These rules apply to you, whether you are in a relationship, are engaged or married. These rules can also apply to your relationship with your siblings and parents.

The right

NEVER to be physically attacked, psychologically degraded or verbally abused by anyone

The right
to leave the relationship or ask for divorce

The right
not to be humiliated, judged or be demanded dowry.

The right
to continue with my education or job.

The right
to leave the house whenever I please and not have to ask permission.

The right
not to be used as a personal slave or nurse for in-laws.

The right to
be treated with respect by my in-laws – physically, emotionally and verbally.

The right to
have complete autonomy over my job, education, earned income and other possessions.

The right to
equally involved with my partner in all decisions and responsibilities pertaining to my relationship, money, children, home and future.

The right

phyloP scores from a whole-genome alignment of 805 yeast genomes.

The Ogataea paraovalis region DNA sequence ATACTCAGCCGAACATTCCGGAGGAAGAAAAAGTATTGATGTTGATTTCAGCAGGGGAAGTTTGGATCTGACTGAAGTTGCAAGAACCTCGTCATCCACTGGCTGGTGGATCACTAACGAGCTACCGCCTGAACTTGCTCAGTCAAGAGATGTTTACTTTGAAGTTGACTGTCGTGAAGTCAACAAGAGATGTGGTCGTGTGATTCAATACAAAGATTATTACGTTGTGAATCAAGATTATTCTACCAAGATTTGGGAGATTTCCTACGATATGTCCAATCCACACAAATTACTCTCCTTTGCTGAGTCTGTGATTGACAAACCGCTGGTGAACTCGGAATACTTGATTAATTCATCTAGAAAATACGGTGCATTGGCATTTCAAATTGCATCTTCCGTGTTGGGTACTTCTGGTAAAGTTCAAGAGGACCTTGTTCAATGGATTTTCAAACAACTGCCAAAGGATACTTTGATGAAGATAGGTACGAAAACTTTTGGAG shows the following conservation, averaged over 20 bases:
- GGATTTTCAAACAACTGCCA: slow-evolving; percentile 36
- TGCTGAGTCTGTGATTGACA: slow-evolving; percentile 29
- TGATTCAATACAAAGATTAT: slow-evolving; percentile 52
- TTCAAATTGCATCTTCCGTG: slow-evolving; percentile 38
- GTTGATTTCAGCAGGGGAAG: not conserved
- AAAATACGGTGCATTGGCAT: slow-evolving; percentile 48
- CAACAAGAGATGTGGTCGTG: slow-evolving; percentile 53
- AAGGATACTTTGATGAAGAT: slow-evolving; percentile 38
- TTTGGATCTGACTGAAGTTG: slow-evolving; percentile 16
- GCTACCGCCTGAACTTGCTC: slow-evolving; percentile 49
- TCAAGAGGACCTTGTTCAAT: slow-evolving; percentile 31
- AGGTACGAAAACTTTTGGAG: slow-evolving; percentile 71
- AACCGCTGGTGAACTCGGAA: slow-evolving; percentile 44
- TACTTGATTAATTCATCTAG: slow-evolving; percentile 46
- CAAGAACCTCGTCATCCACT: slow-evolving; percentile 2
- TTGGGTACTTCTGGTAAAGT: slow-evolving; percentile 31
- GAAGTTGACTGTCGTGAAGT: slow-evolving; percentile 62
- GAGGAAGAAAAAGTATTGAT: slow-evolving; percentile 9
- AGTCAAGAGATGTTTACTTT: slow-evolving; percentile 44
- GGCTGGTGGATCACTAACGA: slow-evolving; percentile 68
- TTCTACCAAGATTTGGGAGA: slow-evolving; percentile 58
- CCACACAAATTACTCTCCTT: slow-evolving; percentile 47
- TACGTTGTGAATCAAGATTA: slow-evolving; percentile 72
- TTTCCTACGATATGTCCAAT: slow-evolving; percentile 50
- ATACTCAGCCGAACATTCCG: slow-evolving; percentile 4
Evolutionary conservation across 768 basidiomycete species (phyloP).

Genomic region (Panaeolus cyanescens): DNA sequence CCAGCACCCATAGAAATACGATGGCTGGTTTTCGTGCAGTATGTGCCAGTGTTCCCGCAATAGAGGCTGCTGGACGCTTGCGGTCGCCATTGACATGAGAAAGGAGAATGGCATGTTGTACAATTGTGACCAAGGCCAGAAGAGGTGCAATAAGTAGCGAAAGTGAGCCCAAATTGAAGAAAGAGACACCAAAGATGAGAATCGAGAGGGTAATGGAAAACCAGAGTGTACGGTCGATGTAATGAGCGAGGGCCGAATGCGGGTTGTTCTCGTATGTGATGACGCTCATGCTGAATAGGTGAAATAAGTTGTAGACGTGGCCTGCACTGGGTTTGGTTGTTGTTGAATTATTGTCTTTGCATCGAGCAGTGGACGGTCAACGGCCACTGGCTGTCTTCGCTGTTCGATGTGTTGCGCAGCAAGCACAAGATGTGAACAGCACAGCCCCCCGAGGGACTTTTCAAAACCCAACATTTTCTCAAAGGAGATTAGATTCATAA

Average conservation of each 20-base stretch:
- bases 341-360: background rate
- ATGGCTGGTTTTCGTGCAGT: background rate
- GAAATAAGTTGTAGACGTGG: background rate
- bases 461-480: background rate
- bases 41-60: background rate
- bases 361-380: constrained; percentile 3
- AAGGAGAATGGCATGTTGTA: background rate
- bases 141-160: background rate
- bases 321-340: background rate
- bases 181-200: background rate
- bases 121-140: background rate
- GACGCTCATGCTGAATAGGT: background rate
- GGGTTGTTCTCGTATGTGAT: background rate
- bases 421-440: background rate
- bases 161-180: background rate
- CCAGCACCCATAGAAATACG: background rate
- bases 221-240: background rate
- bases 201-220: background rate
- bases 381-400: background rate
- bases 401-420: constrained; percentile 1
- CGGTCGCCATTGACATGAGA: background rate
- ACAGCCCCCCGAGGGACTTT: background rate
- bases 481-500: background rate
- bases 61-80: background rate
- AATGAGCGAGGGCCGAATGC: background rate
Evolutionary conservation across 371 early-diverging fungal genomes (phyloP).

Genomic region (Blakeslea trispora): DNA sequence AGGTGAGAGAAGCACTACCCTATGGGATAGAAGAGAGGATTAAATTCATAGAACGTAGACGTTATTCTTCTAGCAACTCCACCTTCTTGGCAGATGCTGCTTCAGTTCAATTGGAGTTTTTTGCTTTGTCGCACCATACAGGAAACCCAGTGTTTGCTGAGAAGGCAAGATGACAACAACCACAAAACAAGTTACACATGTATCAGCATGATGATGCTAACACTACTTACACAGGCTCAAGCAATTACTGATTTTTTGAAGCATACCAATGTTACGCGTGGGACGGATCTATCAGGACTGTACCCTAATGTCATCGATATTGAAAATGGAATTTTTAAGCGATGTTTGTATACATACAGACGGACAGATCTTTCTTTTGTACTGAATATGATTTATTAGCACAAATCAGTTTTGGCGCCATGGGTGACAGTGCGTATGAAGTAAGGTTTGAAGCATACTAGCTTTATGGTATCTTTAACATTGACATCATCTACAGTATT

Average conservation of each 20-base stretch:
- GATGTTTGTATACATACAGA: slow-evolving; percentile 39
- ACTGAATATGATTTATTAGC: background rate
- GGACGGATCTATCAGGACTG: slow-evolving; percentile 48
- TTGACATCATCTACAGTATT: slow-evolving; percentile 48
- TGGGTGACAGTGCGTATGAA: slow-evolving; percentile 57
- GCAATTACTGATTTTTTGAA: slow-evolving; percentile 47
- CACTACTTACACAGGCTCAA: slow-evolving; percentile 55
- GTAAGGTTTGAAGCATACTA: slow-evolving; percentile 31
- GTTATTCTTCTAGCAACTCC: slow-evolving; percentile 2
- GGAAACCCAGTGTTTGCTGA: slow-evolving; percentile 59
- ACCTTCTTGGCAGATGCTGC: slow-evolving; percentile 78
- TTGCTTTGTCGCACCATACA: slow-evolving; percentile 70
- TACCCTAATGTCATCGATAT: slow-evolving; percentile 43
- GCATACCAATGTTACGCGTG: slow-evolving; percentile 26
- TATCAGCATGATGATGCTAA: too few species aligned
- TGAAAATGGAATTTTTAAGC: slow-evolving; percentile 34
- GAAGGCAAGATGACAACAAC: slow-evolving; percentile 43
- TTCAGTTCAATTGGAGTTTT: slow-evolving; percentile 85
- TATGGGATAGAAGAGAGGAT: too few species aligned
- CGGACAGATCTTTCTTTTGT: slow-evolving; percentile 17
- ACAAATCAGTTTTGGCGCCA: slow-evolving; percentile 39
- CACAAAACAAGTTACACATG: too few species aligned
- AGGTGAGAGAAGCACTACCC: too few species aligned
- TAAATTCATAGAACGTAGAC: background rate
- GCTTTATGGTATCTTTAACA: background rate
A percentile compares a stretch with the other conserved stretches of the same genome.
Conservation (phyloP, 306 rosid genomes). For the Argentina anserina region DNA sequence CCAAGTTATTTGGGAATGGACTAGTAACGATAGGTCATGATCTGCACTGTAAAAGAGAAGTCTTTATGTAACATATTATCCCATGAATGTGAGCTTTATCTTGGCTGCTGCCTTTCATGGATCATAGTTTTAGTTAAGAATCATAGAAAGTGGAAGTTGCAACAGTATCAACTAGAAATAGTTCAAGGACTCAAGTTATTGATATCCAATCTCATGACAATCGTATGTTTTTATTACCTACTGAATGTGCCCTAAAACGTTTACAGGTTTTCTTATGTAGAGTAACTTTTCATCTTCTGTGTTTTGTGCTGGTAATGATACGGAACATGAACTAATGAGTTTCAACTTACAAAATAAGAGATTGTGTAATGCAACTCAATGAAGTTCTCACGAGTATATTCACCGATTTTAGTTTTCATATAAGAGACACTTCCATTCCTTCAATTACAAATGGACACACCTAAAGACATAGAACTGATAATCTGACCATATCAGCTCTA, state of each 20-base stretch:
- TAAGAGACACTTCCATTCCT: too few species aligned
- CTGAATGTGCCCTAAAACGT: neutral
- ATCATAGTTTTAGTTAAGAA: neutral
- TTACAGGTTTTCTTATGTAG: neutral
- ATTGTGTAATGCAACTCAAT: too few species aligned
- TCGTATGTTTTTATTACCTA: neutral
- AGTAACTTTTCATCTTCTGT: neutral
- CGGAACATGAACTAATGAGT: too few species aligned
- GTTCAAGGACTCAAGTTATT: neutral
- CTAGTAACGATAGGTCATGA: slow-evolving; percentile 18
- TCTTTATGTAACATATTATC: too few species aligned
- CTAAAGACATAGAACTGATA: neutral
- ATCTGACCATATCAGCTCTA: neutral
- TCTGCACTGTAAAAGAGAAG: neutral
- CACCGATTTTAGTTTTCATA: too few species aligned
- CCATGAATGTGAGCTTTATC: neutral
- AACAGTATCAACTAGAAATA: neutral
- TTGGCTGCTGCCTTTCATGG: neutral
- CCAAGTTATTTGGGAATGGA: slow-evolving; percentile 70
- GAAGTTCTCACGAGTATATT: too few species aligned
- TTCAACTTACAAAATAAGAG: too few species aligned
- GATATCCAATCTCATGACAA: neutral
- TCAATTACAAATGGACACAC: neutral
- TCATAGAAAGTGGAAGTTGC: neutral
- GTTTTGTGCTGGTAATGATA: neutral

to have friendship with whomever I choose, be it a man or woman.

The right to
have my opinions and feelings respected the same way as his would be.

The right to
express my physical and emotional needs and desires, without being judged for it.

The right to
use contraception and not to be blamed for not bearing a child or son.

The right to
have my emotional, physical, intellectual and economic needs be given the same level of importance as his.

The right to
receive the same level of commitment from my partner as I put in myself to make the relationship work, i.e. compromises and sacrifices.

The right to
not be held responsible for my partner’s behaviour.

The right to
seek help from a professional regarding any aspect of my life.

The right to
be believed and not suspected of ‘making up stories’ or ‘exaggerating’ by family, friends, in-laws or professionals.

The right to
not be blamed if the relationship breaks down. It is not just the responsibility of the woman to ‘make it work’.